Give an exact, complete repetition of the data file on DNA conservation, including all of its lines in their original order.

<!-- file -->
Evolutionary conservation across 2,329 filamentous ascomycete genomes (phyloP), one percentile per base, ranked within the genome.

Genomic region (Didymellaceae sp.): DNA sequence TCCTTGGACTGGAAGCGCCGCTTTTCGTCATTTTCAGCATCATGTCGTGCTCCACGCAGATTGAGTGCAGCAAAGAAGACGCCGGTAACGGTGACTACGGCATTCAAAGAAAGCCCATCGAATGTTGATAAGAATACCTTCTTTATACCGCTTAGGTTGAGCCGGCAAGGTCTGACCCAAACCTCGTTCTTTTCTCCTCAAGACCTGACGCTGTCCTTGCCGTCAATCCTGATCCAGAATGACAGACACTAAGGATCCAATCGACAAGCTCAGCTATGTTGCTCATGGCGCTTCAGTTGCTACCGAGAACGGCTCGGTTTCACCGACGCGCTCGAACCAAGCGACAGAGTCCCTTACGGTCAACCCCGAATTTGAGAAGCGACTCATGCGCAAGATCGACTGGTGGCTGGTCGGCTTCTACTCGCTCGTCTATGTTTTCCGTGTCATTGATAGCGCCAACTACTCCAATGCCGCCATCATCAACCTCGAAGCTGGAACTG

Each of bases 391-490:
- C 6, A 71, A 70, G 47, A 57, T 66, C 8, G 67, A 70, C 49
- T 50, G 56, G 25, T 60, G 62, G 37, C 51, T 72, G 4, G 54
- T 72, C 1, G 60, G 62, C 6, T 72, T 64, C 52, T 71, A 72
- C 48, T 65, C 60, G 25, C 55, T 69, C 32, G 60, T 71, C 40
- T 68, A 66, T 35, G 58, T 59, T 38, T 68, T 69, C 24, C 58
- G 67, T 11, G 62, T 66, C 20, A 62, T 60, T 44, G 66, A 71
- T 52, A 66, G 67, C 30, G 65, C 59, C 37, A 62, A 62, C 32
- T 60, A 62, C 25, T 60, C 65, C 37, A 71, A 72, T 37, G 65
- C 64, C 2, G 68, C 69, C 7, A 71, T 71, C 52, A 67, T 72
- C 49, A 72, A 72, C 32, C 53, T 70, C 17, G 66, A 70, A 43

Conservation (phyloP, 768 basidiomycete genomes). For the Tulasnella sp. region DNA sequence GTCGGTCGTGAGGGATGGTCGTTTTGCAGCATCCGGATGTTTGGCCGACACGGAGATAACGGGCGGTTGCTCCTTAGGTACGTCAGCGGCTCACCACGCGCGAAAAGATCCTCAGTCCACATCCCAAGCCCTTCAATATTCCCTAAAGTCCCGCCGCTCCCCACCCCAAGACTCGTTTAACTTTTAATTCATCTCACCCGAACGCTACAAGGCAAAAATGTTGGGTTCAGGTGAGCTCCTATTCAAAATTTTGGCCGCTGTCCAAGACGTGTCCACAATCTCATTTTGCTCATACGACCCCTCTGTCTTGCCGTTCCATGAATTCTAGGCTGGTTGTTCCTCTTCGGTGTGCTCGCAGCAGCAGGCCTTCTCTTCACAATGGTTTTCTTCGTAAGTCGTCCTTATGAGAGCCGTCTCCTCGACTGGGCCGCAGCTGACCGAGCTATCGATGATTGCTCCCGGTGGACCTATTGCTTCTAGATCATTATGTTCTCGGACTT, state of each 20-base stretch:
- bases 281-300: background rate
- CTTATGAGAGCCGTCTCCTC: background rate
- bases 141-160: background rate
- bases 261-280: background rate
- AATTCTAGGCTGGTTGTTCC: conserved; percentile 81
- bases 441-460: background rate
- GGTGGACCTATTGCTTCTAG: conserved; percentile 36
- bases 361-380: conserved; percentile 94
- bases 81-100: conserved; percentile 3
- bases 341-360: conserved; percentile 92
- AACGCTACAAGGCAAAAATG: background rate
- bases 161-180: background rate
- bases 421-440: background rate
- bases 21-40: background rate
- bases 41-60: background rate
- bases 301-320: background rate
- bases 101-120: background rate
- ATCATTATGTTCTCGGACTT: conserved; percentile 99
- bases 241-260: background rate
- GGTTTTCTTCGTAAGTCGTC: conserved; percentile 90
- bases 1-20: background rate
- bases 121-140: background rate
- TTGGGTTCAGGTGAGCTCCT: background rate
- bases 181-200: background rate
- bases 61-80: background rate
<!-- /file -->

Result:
Evolutionary conservation across 2,329 filamentous ascomycete genomes (phyloP), one percentile per base, ranked within the genome.

Genomic region (Didymellaceae sp.): DNA sequence TCCTTGGACTGGAAGCGCCGCTTTTCGTCATTTTCAGCATCATGTCGTGCTCCACGCAGATTGAGTGCAGCAAAGAAGACGCCGGTAACGGTGACTACGGCATTCAAAGAAAGCCCATCGAATGTTGATAAGAATACCTTCTTTATACCGCTTAGGTTGAGCCGGCAAGGTCTGACCCAAACCTCGTTCTTTTCTCCTCAAGACCTGACGCTGTCCTTGCCGTCAATCCTGATCCAGAATGACAGACACTAAGGATCCAATCGACAAGCTCAGCTATGTTGCTCATGGCGCTTCAGTTGCTACCGAGAACGGCTCGGTTTCACCGACGCGCTCGAACCAAGCGACAGAGTCCCTTACGGTCAACCCCGAATTTGAGAAGCGACTCATGCGCAAGATCGACTGGTGGCTGGTCGGCTTCTACTCGCTCGTCTATGTTTTCCGTGTCATTGATAGCGCCAACTACTCCAATGCCGCCATCATCAACCTCGAAGCTGGAACTG

Each of bases 391-490:
- C 6, A 71, A 70, G 47, A 57, T 66, C 8, G 67, A 70, C 49
- T 50, G 56, G 25, T 60, G 62, G 37, C 51, T 72, G 4, G 54
- T 72, C 1, G 60, G 62, C 6, T 72, T 64, C 52, T 71, A 72
- C 48, T 65, C 60, G 25, C 55, T 69, C 32, G 60, T 71, C 40
- T 68, A 66, T 35, G 58, T 59, T 38, T 68, T 69, C 24, C 58
- G 67, T 11, G 62, T 66, C 20, A 62, T 60, T 44, G 66, A 71
- T 52, A 66, G 67, C 30, G 65, C 59, C 37, A 62, A 62, C 32
- T 60, A 62, C 25, T 60, C 65, C 37, A 71, A 72, T 37, G 65
- C 64, C 2, G 68, C 69, C 7, A 71, T 71, C 52, A 67, T 72
- C 49, A 72, A 72, C 32, C 53, T 70, C 17, G 66, A 70, A 43

Conservation (phyloP, 768 basidiomycete genomes). For the Tulasnella sp. region DNA sequence GTCGGTCGTGAGGGATGGTCGTTTTGCAGCATCCGGATGTTTGGCCGACACGGAGATAACGGGCGGTTGCTCCTTAGGTACGTCAGCGGCTCACCACGCGCGAAAAGATCCTCAGTCCACATCCCAAGCCCTTCAATATTCCCTAAAGTCCCGCCGCTCCCCACCCCAAGACTCGTTTAACTTTTAATTCATCTCACCCGAACGCTACAAGGCAAAAATGTTGGGTTCAGGTGAGCTCCTATTCAAAATTTTGGCCGCTGTCCAAGACGTGTCCACAATCTCATTTTGCTCATACGACCCCTCTGTCTTGCCGTTCCATGAATTCTAGGCTGGTTGTTCCTCTTCGGTGTGCTCGCAGCAGCAGGCCTTCTCTTCACAATGGTTTTCTTCGTAAGTCGTCCTTATGAGAGCCGTCTCCTCGACTGGGCCGCAGCTGACCGAGCTATCGATGATTGCTCCCGGTGGACCTATTGCTTCTAGATCATTATGTTCTCGGACTT, state of each 20-base stretch:
- bases 281-300: background rate
- CTTATGAGAGCCGTCTCCTC: background rate
- bases 141-160: background rate
- bases 261-280: background rate
- AATTCTAGGCTGGTTGTTCC: conserved; percentile 81
- bases 441-460: background rate
- GGTGGACCTATTGCTTCTAG: conserved; percentile 36
- bases 361-380: conserved; percentile 94
- bases 81-100: conserved; percentile 3
- bases 341-360: conserved; percentile 92
- AACGCTACAAGGCAAAAATG: background rate
- bases 161-180: background rate
- bases 421-440: background rate
- bases 21-40: background rate
- bases 41-60: background rate
- bases 301-320: background rate
- bases 101-120: background rate
- ATCATTATGTTCTCGGACTT: conserved; percentile 99
- bases 241-260: background rate
- GGTTTTCTTCGTAAGTCGTC: conserved; percentile 90
- bases 1-20: background rate
- bases 121-140: background rate
- TTGGGTTCAGGTGAGCTCCT: background rate
- bases 181-200: background rate
- bases 61-80: background rate